Technology like copper wires over an inch in diameter? You'll get 5 miles out of a kWH at best in your car so you'll need 100kWh (assuming no losses). 100 kWh at 400 volts and 15 minutes (assuming no charging losses) is 1000 amps. That's assuming the generator is in your shed 50 feet from the car, otherwise add to the wire size.
Look for Jay Leno demonstrating his steam powered car.
Great vehicle when you are not in a hurry to go anywhere.
Now if they can do the same thing with Carbon.... and/or Silicon, both in the same column of the periodic table as Germanium.
Carbon and Silicon are plentiful. They have recently come up with Silicene and Germanene analogs to Graphene.
Another step closer to telling the troublemakers they can keep their oil and use it to make camel lube.
Better American nuclear.
Politicians are always confusing energy sources with energy storage. A rechargable batter is not an energy source. It takes oil, gas, coal, hydro, etc. to “create energy.” Better rechargable batteries generally make electric cars run better and less reliable sources of energy (solar, wind, etc.) more practical.
Or Lead is also in same periodic table column as Germanium.
Either up or down the elements in that group can be plentiful. Only in the middle are they scarce.
Back before WWII, an additive was made for gasoline using germanium that prevented knock. Later, came a more effective analog using Selenium. Finally, a very effective analog using Lead was developed. Of course tetra ethly lead made sense when there were 10,000 cars on the road, but less so when there were 10 million cars on the road.
You cannot discuss the viability of an electric car unless and until you include in the discussion:
1. The life span of the battery under real world conditions
2. Cost of replacement of that battery
3. Cost of disposal/recycling of that battery
Of course, if government $ub$idy is involved, you may ignore the content of this post.
Because people will be able use the heater or air conditioning.
So flower power is real? Nebber woulda thunk it.
I second that motion. Nothing is more proven than gasoline, derived from oil, as an efficient mover of vehicles. The only way that battery/electric vehicles do well, is if governments force people out of their cars. They can't make enough battery cars for all of us, at an affordable price point. If they tighten restrictions on who is allowed to drive and own cars, then the reduction of cars on the road will make the percentages of electric cars rise higher of the total cars on the road. Gasoline is efficient, the technology is very mature, and it's safer for the environment.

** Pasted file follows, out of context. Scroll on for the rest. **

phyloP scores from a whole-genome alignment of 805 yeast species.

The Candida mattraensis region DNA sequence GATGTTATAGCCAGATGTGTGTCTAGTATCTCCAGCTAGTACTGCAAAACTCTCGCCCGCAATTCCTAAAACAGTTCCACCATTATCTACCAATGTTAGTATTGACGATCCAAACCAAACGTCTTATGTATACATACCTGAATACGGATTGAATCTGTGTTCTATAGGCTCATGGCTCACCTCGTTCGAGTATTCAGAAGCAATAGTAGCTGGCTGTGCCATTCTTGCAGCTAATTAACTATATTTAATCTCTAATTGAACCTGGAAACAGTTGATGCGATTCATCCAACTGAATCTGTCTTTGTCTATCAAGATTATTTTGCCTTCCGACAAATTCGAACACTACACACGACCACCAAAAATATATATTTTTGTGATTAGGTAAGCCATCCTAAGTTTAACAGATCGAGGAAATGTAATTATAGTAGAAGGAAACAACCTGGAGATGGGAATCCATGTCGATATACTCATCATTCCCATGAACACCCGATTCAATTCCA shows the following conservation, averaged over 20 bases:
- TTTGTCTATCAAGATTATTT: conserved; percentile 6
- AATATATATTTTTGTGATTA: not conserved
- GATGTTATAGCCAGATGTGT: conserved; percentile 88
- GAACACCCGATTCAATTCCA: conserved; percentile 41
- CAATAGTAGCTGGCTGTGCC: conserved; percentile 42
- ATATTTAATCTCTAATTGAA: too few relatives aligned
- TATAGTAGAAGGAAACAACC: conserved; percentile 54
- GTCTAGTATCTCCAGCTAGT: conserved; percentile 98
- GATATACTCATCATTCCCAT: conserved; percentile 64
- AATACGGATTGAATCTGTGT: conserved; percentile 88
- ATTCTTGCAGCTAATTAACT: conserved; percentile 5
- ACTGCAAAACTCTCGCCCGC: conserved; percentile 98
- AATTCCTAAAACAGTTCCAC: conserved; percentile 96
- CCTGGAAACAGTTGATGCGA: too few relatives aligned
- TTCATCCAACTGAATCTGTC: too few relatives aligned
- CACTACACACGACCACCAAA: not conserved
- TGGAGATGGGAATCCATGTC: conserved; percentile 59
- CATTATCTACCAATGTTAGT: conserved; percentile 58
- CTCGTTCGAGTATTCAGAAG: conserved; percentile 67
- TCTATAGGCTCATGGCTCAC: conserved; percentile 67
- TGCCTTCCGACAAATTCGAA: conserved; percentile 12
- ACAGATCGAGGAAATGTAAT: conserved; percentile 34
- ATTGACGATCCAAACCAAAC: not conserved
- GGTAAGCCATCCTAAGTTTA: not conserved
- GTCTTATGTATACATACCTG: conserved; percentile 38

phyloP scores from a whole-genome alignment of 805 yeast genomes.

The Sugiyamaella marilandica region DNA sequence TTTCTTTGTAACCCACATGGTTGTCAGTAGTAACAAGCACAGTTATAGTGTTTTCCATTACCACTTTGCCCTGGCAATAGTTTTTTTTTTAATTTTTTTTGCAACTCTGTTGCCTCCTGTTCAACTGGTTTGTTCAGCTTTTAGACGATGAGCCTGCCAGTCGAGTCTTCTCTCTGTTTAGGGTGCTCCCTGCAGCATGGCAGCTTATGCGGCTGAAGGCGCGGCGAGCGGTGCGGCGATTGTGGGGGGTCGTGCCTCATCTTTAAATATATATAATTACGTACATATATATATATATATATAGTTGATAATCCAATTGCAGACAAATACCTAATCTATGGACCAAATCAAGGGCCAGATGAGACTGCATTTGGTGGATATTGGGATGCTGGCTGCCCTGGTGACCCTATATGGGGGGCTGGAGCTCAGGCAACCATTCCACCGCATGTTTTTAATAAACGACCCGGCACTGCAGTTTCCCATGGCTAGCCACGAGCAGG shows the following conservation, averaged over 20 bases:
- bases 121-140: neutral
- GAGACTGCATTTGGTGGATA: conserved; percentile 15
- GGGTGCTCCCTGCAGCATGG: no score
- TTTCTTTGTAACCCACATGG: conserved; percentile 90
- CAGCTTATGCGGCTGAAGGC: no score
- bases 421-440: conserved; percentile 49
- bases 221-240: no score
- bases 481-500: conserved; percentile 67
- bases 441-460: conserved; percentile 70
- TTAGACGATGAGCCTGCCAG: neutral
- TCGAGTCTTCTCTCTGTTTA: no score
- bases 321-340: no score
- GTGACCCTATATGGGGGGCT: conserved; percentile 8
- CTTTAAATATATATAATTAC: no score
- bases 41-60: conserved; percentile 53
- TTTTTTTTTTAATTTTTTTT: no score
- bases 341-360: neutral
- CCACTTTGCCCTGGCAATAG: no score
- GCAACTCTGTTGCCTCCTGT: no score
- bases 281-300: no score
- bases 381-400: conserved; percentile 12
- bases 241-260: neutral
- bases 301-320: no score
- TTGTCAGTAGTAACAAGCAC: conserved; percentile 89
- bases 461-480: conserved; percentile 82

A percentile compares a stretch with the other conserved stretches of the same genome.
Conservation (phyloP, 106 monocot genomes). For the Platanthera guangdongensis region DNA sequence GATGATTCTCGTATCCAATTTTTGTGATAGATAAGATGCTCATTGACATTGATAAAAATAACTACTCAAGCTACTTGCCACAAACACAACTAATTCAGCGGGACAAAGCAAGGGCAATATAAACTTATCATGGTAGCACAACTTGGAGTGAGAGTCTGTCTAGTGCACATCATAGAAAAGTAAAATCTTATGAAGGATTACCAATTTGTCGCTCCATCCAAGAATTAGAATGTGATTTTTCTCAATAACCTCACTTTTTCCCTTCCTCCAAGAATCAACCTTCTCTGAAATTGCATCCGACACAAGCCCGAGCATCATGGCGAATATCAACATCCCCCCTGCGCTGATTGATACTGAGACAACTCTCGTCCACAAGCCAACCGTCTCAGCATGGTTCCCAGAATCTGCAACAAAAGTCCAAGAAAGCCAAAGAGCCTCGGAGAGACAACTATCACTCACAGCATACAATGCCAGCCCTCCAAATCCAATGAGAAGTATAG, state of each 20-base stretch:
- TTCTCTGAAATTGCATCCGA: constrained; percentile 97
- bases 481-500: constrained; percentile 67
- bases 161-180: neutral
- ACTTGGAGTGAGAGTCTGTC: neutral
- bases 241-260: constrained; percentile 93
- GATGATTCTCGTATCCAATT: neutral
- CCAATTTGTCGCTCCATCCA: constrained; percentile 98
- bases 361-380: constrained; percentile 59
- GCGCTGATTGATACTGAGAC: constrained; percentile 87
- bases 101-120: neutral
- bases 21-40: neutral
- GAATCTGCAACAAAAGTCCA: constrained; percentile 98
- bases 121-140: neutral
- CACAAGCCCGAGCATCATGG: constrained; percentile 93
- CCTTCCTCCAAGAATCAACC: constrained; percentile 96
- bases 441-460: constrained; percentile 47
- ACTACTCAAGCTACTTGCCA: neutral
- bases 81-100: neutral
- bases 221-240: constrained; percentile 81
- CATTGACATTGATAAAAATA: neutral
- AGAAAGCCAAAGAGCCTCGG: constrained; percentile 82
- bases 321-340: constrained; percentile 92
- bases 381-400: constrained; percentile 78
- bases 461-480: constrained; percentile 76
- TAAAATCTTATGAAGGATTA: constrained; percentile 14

The major problem with lithium batteries longevity has been the anode deterioration over time. If this solves that problem, then 1,2 and 3 are no longer a factor..........
New bus system tops off batteries in just 15 seconds:
At a shopping mall on my way home I stopped and watched them install an electric car charging station. The men were wrestling with 1 inch diameter stranded copper, it was not easy.
Should have said volts times amps times time.
Real confidence requires "will".
We use 1 inch stranded copper cable in our products here where I work everyday. It comes on huge spools requiring forklifts to move. The guys installing the station you saw were probably not used to having that size cable to work with...........
I’m not sure what you’re talking about. The subject here was how much energy, in units of e.g. Watt-hours, or Joules, etc the battery can store. The article wasn’t clear, however, on whether that was an increase in energy/volume or energy/mass. Assuming the article meant that this technology would allow 5 times the energy volume and mass density, I would assume that it would allow 5 times the range for a same-sized (in terms of mass and volume) battery. A five-fold increase in battery energy density is a huge deal, btw.
That's something people always miss when they're talking about fast charging really high capacity batteries like these - massive currents that would require huge conductors. Presumably one could go to even higher voltages, although I think there's a limit to how high of voltages you want inside a car.
I think the Tesla is a beautiful car — think the same of the Fisker-Karma. Just don’t like the government subsidies [on both ends of the purchase] for a technology that very few people will pay for in its current state.